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Nation’s toughest school bus law signed in Georgia

Adalynn Pierce

ATLANTA - State Representative Lauren Daniel (R-Locust Grove) stood alongside Gov. Brian Kemp today as he signed House Bill 409, also known as Addy’s Law. 

This law is named after Adalynn Pierce, an eight-year-old girl from Henry County who tragically lost her life while crossing the road to catch her school bus. Adalynn's family, who attended the signing, thanked Rep. Daniel for her tireless efforts in getting this law passed.

"Today is an important day for Georgia as we work to keep our young students safe and honor the memory of a special little girl," said Rep. Daniel. "Addy’s Law is a big step forward in our commitment to protecting children in Georgia. I want to thank Governor Kemp and my fellow lawmakers for their support. I hope this new law will prevent other families from going through the same pain that the Pierce family and our community experienced with Addy's tragic and preventable loss."

Addy's Law requires public schools to plan bus routes that avoid having students cross roads where the speed limit is higher than 40 miles per hour.

The law also makes the consequences harsher for drivers who pass a stopped school bus when children are getting on or off.

This action is now considered a serious crime, with a fine of at least $1,000 and the possibility of spending at least 12 months in jail upon conviction. If someone commits this offense more than once, their car's information will be sent to their insurance company.

What happened to Adalynn Pierce

The 8-year-old girl was fatally struck by a car while trying to get on a school bus on Jackson Lake Road in Henry County on Feb. 1, 2024. Troopers report that the bus had its red flashing lights activated, along with the stop sign displayed on both the front and rear.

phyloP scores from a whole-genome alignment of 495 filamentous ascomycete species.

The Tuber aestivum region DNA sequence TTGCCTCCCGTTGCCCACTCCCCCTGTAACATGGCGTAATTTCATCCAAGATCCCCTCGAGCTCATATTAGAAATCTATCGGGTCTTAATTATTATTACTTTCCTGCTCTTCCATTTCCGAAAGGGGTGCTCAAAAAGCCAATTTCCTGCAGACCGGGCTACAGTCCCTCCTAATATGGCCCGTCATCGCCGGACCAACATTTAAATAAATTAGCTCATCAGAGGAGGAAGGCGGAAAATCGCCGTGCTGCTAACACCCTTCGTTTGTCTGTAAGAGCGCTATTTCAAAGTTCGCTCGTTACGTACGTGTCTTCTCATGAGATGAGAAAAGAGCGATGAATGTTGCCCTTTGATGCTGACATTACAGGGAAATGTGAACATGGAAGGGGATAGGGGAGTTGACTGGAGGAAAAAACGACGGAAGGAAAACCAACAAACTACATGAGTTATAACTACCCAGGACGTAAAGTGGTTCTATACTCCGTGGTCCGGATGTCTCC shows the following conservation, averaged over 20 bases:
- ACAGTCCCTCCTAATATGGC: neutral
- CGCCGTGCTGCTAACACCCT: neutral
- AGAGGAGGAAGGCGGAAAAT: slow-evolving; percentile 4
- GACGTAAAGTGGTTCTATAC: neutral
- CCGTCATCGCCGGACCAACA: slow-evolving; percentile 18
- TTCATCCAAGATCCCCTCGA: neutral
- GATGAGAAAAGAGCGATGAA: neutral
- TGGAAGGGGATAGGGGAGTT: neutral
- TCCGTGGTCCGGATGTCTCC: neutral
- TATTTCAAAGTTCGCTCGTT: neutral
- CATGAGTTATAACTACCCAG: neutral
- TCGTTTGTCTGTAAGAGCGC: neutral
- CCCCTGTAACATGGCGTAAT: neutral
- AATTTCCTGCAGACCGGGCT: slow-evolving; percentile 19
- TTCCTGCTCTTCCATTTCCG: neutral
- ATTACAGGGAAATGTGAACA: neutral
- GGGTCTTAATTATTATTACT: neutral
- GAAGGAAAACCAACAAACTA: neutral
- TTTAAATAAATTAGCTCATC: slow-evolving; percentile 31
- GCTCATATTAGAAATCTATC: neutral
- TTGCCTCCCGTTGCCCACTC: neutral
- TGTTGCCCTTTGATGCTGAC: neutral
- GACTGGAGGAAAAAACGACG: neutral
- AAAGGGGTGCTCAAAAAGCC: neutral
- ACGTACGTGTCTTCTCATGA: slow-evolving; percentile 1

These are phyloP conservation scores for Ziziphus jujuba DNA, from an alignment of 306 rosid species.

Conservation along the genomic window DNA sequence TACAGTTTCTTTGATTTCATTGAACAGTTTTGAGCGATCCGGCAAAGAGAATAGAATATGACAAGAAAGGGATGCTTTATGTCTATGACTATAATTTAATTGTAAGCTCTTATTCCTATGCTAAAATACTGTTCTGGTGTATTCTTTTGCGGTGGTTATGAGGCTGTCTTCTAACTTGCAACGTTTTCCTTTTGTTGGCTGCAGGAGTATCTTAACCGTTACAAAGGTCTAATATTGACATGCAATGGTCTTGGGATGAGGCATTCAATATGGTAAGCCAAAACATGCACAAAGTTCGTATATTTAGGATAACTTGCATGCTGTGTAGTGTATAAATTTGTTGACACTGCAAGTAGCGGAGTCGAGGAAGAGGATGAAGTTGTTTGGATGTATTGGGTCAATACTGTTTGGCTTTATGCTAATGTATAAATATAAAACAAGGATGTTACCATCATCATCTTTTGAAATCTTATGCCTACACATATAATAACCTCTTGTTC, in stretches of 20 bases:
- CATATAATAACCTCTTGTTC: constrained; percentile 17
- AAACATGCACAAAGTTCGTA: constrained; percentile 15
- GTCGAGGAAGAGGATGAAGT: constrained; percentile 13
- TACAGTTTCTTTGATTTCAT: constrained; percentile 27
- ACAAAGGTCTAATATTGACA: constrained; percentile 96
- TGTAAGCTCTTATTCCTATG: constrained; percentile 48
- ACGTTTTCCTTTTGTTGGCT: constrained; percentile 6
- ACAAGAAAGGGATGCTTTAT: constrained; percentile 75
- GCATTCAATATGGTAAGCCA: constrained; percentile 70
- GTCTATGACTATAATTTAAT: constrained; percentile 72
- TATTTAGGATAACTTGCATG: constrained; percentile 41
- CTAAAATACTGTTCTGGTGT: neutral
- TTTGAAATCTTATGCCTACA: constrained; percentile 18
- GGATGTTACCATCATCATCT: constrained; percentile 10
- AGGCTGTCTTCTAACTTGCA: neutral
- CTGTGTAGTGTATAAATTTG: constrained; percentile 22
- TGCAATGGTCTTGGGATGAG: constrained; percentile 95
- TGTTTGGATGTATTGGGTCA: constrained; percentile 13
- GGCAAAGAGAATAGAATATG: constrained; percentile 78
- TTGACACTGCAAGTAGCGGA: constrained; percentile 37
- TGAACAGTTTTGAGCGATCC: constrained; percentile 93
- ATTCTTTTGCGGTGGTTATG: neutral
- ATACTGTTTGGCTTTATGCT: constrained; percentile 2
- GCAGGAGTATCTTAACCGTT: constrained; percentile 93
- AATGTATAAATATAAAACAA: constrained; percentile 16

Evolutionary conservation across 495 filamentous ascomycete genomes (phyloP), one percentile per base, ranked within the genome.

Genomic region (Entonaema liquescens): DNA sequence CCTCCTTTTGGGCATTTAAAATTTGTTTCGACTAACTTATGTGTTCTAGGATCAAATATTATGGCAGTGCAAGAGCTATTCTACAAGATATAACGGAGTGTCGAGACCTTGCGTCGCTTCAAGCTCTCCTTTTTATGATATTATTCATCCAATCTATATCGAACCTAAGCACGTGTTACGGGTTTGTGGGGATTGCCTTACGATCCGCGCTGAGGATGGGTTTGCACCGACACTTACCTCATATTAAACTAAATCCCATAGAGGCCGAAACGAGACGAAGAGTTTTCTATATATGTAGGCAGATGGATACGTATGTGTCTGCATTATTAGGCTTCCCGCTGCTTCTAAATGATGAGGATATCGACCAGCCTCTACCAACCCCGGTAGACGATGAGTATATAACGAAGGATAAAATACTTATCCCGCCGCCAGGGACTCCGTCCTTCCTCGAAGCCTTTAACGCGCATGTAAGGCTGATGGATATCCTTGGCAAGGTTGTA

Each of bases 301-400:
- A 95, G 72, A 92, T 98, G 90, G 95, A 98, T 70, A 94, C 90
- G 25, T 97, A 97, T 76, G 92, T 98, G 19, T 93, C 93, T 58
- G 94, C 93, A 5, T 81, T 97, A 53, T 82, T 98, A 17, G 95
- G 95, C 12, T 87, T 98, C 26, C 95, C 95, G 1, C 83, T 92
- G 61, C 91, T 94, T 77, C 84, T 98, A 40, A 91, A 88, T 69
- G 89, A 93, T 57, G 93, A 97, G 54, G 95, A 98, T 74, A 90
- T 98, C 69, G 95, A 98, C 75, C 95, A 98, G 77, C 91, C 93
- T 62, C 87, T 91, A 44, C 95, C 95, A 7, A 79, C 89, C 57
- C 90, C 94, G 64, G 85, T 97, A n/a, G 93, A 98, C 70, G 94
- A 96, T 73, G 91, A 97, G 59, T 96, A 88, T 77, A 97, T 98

Troopers identified the driver of the car as Kaylee Andre, 25. She was booked into the Henry County Jail on charges of first-degree vehicular homicide, failure to stop for a school bus loading and unloading, and failure to exercise due care.

In a Facebook post, Addy's family said her life mission was to help and pray for others and she now gets to do so in the most heroic way by saving 8 lives with organ donation and helping 75 children with tissue donations.

After the little girl's death, her mother started a petition for the creation of a law that would require school buses to pick children up in their driveways so they wouldn't have to cross the street to board a school bus.

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That law is a "bridge too far". The 40mph limit for road crossing is just not realistic. Yes, drivers who violate the flashing lights and warning signs should treated harshly. But picking up each kid in their own private drive is just an unrealistic exercise in bus routing. This is just "feel good" legislation passed with little regard to the time and expense of operating the buses.

Replying to

Well, some folks will happily live with inconvenience, time constraints and slowing down for the safety of our kids.

The notion that speeders will be fined and that comprises an equitable solution is, at best useless. The point isn’t to fine speeders, it’s to save our children’s lives .

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